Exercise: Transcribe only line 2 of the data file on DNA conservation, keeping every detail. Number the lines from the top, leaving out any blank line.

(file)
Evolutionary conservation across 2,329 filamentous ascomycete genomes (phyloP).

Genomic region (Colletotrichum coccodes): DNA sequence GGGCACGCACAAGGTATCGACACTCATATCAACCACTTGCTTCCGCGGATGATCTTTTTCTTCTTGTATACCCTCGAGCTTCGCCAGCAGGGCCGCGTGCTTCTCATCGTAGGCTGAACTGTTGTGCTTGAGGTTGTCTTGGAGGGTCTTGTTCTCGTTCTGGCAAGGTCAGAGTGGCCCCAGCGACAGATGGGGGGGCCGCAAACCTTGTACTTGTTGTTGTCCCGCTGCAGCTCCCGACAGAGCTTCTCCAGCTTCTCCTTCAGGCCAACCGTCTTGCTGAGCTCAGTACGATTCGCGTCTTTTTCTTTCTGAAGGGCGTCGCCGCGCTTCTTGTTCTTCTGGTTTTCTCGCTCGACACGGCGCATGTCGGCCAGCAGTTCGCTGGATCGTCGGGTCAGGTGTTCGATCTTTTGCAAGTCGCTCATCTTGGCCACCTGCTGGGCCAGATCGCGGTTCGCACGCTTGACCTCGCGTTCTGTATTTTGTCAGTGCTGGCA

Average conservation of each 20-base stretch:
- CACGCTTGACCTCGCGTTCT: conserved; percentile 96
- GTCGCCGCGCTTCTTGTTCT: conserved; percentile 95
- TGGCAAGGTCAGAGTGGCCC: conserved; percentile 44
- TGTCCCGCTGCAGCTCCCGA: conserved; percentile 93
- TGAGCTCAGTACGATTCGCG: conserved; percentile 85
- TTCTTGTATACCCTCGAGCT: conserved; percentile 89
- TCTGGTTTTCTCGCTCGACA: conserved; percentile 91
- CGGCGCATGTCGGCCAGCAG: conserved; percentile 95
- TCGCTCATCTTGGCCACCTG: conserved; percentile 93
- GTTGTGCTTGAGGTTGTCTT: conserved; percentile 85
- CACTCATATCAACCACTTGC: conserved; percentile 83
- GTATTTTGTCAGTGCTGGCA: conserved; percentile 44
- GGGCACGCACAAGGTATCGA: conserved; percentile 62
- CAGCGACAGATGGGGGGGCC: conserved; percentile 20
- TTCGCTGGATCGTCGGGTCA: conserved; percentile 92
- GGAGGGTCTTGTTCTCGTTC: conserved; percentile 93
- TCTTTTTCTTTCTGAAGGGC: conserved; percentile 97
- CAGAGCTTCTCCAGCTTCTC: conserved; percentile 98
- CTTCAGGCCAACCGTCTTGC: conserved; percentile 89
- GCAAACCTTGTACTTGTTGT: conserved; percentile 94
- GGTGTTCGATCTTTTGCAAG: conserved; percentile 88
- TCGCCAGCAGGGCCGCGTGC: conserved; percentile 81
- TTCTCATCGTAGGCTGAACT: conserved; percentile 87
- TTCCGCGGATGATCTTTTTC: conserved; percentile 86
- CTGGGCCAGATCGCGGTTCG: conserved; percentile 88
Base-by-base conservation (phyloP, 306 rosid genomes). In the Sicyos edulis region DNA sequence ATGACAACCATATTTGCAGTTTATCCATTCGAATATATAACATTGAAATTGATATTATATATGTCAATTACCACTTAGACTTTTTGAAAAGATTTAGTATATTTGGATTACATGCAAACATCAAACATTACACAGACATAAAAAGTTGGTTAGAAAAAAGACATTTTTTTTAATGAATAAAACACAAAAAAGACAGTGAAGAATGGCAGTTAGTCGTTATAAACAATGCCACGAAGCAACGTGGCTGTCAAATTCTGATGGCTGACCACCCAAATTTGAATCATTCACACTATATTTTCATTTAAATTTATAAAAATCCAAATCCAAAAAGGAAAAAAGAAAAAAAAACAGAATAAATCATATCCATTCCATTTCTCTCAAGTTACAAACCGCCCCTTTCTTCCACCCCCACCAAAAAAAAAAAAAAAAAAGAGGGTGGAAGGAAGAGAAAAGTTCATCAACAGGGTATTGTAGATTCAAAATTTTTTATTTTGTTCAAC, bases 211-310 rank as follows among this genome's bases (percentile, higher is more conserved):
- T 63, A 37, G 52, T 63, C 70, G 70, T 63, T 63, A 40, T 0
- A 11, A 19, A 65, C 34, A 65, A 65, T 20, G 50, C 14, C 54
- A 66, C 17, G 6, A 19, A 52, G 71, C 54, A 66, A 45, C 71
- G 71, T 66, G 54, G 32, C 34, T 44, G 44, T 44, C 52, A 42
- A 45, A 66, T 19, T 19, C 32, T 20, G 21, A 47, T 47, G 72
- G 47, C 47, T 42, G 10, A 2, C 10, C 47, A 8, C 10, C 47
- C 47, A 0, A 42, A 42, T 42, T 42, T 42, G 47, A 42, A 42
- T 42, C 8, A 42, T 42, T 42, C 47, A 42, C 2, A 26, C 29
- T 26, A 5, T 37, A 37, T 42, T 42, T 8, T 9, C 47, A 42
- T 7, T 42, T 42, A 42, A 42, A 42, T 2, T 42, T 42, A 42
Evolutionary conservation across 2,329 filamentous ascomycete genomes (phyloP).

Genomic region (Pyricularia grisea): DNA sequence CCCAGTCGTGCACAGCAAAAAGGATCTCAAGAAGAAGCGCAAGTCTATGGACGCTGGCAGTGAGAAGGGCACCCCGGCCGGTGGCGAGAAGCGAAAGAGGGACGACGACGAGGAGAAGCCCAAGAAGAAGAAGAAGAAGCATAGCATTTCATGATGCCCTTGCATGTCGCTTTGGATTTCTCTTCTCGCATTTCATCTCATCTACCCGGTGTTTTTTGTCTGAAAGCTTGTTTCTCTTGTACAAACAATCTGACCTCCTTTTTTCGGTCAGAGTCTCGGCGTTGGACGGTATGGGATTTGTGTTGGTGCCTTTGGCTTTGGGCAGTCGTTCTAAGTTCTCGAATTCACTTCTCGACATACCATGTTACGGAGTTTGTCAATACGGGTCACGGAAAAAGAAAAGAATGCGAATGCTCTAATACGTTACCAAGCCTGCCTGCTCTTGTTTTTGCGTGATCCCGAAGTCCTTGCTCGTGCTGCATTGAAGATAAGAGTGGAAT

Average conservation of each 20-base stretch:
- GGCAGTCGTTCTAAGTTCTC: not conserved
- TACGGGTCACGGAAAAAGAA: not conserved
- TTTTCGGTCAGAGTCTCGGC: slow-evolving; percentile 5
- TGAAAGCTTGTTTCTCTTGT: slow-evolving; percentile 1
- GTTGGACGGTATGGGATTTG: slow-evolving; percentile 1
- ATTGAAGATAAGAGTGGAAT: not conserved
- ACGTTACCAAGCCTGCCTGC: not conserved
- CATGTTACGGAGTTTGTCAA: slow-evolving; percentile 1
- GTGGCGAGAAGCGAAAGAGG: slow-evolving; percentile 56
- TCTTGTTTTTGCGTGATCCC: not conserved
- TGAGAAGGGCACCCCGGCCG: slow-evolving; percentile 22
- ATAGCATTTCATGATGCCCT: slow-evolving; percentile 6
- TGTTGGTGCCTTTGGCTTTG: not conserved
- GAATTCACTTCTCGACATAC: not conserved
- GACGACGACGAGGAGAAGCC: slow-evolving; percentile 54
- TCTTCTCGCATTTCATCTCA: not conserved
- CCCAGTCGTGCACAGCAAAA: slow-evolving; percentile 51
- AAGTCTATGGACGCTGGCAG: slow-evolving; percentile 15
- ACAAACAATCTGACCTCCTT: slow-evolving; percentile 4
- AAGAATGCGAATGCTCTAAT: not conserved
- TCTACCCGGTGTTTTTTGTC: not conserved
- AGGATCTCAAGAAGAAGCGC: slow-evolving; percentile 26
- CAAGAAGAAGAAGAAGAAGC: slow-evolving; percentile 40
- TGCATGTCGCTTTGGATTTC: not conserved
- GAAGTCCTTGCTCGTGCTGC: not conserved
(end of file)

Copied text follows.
Genomic region (Colletotrichum coccodes): DNA sequence GGGCACGCACAAGGTATCGACACTCATATCAACCACTTGCTTCCGCGGATGATCTTTTTCTTCTTGTATACCCTCGAGCTTCGCCAGCAGGGCCGCGTGCTTCTCATCGTAGGCTGAACTGTTGTGCTTGAGGTTGTCTTGGAGGGTCTTGTTCTCGTTCTGGCAAGGTCAGAGTGGCCCCAGCGACAGATGGGGGGGCCGCAAACCTTGTACTTGTTGTTGTCCCGCTGCAGCTCCCGACAGAGCTTCTCCAGCTTCTCCTTCAGGCCAACCGTCTTGCTGAGCTCAGTACGATTCGCGTCTTTTTCTTTCTGAAGGGCGTCGCCGCGCTTCTTGTTCTTCTGGTTTTCTCGCTCGACACGGCGCATGTCGGCCAGCAGTTCGCTGGATCGTCGGGTCAGGTGTTCGATCTTTTGCAAGTCGCTCATCTTGGCCACCTGCTGGGCCAGATCGCGGTTCGCACGCTTGACCTCGCGTTCTGTATTTTGTCAGTGCTGGCA